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Key Dates in a Troubled Past

April 11, 1998

1920: Ireland is partitioned. Six northeastern counties remain part of United Kingdom, with some self-government; southern 26 counties also given some self-government, but reject action and begin fighting for complete independence.

1921: Southern counties receive dominion status (self-governing country).

1937: Southern counties adopt new constitution, dissolving all remaining links with Great Britain. But the partitioning of Ireland remains a contentious issue for decades.

Oct. 5, 1968: Roman Catholics' protests over apparent governmental favoritism of Protestants turn violent. Police attack civil rights marchers in Londonderry.

Aug. 12-15, 1969: Rioting breaks out in west Belfast. British troops deployed as peacekeepers.

December 1969: New "Provisional" IRA formed, initially to defend Catholic areas, but soon to go on offensive against police and soldiers.

Aug. 9, 1971: Parliament orders army to arrest, intern IRA suspects without trial, a disastrous policy that fuels Catholic support for IRA.

September 1971: Formation of Ulster Defense Association, umbrella for Protestant gangs that kill hundreds of Catholics in coming decades.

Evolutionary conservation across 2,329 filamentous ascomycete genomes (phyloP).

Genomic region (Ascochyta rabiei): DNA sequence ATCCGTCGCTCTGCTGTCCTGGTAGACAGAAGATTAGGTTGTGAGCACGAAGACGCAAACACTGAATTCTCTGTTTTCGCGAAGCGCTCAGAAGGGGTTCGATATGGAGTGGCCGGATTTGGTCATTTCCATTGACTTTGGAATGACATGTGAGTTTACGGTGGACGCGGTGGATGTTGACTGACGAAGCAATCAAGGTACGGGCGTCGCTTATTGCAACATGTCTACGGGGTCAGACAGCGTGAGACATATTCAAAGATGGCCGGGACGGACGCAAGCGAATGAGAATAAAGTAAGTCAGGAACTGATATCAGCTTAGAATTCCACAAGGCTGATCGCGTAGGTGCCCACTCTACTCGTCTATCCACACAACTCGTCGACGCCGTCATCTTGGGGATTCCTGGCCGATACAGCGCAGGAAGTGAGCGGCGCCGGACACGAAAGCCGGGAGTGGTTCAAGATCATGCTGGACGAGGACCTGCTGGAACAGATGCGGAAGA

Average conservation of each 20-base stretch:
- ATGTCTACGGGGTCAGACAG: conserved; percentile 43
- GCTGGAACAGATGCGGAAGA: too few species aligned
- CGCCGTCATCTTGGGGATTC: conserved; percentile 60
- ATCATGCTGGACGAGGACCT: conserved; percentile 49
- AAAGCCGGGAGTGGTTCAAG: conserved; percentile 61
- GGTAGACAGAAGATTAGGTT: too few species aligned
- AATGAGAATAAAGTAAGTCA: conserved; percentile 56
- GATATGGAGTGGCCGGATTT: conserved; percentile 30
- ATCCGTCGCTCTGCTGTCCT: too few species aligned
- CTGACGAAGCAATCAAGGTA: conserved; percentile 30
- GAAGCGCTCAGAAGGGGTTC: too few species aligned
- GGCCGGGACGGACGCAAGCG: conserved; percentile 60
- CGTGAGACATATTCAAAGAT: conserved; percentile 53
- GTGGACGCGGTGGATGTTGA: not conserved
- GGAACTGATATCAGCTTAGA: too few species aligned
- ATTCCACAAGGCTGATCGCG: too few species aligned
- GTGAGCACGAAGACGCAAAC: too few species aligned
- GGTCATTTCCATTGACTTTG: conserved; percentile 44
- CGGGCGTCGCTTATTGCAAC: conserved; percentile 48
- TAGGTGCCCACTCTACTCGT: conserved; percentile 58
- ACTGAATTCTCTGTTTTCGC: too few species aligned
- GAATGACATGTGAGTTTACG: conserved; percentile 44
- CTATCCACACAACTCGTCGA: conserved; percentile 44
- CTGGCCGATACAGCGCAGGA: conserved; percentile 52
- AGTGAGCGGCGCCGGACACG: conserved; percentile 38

Jan. 30, 1972: Army kills 13 Catholics in day that becomes known as "Bloody Sunday."

March 24, 1972: British government abolishes Parliament, assumes "direct rule" from London.

July 21, 1972: IRA kills nine, wounds 130 with 22 bombs in Belfast; dubbed "Bloody Friday."

May 14-28, 1974: Power-sharing attempt fails. Three car bombs kill 31 in Irish Republic. Direct rule resumes.

April 9, 1981: Bobby Sands, leader of hunger strike in Maze prison, elected to British Parliament.

Nov. 15, 1985: British and Irish prime ministers sign Anglo-Irish Agreement giving Irish Republic role in shaping British policy in Northern Ireland. Protestants infuriated.

Oct. 23-31, 1993: Worst week of violence in Northern Ireland since early 1970s. IRA bomb kills nine Protestants. Pro-British gangs kill 13.

Dec. 15, 1993: British and Irish prime ministers offer Sinn Fein place in negotiations if IRA renounces violence.

Aug. 31, 1994: IRA declares "complete cessation of military operations."

Dec. 9, 1994: British government opens "exploratory" dialogue with Sinn Fein, and UDA and Volunteer Force representatives.

Nov. 28, 1995: Two governments appoint former Sen. George Mitchell to resolve disarmament debate that has deadlocked peace process.

June 10, 1996: Current talks begin, chaired by Mitchell.

April 10, 1998: Agreement reached.

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